When financial planner Darcie Guerin’s 20-something daughter informed her she was getting married, Guerin says she replied, "Well, if you want me to come to the wedding, you and your fiancée have to first have your HIPAA and Power of Attorney forms signed for me."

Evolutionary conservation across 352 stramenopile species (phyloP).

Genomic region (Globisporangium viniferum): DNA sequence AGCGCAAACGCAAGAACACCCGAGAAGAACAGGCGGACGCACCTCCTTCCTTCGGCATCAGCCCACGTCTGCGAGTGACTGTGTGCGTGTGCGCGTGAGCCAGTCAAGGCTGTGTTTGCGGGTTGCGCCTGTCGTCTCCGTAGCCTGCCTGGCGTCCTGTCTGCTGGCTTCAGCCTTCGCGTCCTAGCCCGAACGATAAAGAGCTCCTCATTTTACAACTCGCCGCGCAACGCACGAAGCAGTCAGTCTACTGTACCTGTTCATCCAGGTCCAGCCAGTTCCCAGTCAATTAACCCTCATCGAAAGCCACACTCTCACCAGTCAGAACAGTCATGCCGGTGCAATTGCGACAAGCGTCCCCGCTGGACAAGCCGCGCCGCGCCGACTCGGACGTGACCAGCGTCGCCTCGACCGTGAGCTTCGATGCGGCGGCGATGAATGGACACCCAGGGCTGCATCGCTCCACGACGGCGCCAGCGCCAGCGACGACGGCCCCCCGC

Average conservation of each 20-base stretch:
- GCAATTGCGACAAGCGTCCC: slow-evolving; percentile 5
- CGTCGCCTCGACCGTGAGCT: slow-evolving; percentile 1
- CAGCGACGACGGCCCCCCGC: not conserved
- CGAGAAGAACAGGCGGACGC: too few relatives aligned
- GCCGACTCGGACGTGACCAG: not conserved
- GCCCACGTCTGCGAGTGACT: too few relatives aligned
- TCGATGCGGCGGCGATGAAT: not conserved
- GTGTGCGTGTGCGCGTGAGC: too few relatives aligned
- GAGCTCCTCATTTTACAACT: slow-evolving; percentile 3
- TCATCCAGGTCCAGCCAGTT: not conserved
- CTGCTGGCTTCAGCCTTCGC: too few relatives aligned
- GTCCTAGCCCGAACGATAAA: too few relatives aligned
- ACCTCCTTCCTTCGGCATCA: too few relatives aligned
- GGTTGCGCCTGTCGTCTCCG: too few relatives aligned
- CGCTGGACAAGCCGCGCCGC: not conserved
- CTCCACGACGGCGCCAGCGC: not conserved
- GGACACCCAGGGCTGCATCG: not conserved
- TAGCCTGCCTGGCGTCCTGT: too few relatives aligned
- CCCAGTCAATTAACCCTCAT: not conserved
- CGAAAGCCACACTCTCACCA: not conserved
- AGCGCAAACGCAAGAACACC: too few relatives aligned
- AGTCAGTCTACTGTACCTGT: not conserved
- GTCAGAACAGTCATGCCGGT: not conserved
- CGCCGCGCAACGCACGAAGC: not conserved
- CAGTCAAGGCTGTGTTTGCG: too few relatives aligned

Guerin, regional manager and vice president of a Raymond James branch in Marco Island, Fla., is clearly one to practice what she preaches. She tries to ensure that all her clients, and especially her older ones, have all their financial and health documents in order, including the Health Insurance Portability and Accountability Act (HIPAA) form which grants certain named parties access to the person's health information, in case something should happen to them.

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